Great Australian Bight is a large oceanic bight, or open bay, and a home to a unique array of marine life. Whales, sea lions, birds, turtles, fish and sponge gardens all depend on its pristine waters . The Indigenous people of the Nullarbor and Western Eyre Peninsula have been its custodians for tens of thousands of years - and remain so today .
In 2016, however, a deepwater oil-drilling plan in the Bight was developed by Norwegian oil company Equinor (Norwegian state-owned multinational energy company). Yet thousands of people protested the decision . The protests took place all over the Country; namely in Perth, at Sydney’s Manly Beach, in Byron Bay, Wollongong, in Torquay and Warrnambool in Victoria, and at Alexandra Headland on Queensland’s Sunshine Coast . In total fifteen councils opposed drilling in the Bight .
The same year, environmental organisations came together to create the Great Australian Bight Alliance. The founding members of the Alliance included: Mirning Traditional Owners, Clean Bight Alliance Australia (West Coast SA), Oil Free Seas - Australia, Sea Shepherd Australia, Sea Shepherd Adelaide Chapter, Surfrider Foundation Australia and The Wilderness Society South Australia .
The goal of the Alliance was to protect marine environment. "Our unspoiled waters must be valued and celebrated. We cannot accept the risk of a catastrophic oil spill in our waters and along our coastline. Oil spills are irreversible", the Alliance stated on their official website .
Furthermore, the Wilderness Society launched a legal action opposing the decision for drilling, arguing opponents had not been properly consulted  . The Wilderness Society argued how the company did not formally consult potentially affected groups as required by Australian law . On the site, for instance, there are Indigenous custodians with cultural values threatened by offshore drilling. An elder of the Mirning people, the traditional owners of the bight, said drilling would lead to oil spills that poisoned the sea and affect traditional way of living .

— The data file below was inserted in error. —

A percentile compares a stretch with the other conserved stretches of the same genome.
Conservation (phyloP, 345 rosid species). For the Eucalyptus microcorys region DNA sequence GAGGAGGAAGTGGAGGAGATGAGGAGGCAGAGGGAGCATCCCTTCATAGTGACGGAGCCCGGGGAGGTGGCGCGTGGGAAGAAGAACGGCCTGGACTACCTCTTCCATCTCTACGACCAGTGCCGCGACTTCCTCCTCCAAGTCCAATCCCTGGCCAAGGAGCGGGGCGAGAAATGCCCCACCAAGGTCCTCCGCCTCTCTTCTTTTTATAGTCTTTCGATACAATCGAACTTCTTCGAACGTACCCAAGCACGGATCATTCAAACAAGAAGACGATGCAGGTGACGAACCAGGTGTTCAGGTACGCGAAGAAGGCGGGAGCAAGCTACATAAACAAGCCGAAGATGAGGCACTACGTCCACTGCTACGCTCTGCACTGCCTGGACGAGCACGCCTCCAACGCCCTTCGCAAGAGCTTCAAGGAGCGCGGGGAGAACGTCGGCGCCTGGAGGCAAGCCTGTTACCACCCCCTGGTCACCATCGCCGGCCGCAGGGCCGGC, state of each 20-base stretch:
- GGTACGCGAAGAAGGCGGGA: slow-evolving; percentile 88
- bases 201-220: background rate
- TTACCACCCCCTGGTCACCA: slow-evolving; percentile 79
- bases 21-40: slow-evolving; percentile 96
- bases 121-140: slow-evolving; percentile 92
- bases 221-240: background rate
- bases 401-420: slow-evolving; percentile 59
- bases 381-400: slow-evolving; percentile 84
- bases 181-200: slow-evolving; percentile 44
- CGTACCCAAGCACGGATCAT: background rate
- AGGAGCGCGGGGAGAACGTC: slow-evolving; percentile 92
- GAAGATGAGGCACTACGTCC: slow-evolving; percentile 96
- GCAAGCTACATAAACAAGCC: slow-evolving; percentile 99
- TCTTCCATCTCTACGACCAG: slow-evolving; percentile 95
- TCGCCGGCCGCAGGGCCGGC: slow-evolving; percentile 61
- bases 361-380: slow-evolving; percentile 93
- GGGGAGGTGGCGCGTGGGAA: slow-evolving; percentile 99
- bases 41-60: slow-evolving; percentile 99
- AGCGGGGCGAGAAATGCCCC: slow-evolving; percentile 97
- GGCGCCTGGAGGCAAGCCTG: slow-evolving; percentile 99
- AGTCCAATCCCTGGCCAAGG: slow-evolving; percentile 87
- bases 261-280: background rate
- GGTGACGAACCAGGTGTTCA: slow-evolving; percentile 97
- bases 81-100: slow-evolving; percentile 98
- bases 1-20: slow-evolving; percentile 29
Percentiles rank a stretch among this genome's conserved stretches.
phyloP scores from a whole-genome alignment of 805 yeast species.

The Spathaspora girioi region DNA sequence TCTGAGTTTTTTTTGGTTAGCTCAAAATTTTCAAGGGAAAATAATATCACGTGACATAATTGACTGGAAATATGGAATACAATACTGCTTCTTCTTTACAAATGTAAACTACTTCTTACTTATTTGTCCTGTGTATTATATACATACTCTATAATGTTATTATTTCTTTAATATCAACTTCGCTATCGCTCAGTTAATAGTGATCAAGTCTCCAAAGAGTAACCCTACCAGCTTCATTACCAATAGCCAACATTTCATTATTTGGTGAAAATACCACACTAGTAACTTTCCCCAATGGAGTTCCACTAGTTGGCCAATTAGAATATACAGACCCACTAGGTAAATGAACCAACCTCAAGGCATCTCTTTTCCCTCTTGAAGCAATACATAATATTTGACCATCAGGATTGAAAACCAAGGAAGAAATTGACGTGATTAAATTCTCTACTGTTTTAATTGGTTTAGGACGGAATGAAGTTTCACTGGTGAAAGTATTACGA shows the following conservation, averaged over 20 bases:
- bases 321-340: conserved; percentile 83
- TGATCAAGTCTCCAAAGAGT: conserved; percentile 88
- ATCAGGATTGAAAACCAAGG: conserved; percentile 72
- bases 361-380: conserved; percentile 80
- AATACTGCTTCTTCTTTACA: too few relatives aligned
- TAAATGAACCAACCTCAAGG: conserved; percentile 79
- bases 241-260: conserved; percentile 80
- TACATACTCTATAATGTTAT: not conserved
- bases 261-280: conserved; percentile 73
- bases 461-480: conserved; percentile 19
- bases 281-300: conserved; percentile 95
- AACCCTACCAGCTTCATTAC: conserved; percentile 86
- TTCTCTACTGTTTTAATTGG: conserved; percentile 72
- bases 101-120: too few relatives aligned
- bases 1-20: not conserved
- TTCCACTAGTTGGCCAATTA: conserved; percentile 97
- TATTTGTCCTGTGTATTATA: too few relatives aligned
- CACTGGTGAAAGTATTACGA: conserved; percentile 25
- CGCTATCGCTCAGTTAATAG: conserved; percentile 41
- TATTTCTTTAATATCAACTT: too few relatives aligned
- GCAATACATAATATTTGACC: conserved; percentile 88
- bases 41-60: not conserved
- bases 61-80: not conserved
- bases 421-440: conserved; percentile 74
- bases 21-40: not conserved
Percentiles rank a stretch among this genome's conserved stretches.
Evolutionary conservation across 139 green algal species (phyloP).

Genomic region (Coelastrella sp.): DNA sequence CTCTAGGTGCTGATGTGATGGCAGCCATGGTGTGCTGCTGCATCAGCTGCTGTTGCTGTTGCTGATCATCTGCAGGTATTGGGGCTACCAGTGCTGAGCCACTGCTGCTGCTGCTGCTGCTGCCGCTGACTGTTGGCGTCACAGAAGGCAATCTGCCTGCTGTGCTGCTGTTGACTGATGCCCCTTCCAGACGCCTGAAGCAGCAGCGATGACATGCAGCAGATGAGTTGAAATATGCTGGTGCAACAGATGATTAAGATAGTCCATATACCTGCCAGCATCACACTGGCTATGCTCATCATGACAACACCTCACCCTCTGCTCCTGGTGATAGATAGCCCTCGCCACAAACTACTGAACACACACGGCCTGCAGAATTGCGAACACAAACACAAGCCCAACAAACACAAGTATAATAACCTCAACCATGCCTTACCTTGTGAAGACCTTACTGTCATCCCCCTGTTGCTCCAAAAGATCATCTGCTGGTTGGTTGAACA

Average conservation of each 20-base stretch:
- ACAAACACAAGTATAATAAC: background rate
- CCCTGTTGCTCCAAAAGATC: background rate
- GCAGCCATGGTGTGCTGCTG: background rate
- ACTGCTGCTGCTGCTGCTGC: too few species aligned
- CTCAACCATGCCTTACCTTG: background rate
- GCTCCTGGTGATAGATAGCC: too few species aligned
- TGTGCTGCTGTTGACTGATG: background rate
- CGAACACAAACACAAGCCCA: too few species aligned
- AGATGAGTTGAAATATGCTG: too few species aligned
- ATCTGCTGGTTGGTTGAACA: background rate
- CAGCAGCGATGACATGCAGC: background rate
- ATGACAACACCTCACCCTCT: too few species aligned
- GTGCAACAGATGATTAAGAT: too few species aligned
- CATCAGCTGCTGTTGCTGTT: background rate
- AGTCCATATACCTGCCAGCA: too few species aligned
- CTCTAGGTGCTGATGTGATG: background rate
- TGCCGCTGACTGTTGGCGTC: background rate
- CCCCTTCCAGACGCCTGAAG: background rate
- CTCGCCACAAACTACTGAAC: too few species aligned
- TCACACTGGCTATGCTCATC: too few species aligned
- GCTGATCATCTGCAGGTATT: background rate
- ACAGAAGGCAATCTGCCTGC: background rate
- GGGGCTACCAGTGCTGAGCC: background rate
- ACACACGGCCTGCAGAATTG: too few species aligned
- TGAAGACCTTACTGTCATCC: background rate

“It is patently clear that Equinor has refused to undertake best practice consultation, and it is our view [Wilderness Society] that it didn’t even meet the basic regulatory requirements. Our view is that Nopsema [Australian National Offshore Petroleum Safety and Environmental Management Authority] made an important legal error in accepting Equinor’s substandard consultation.” .
After almost 4 years of protests, in 2020, the Norwegian oil giant Equinor abandoned plans, and decided not to drill for oil in the Bight, declaring the controversial project did not make commercial sense . The decision has been welcomed by the activists and lawmakers who had argued that oil and gas extraction would threaten wildlife, traditional culture, and the climate .
Equinor is the third major oil company to abandon plans to drill in the Bight, following BP and Chevron .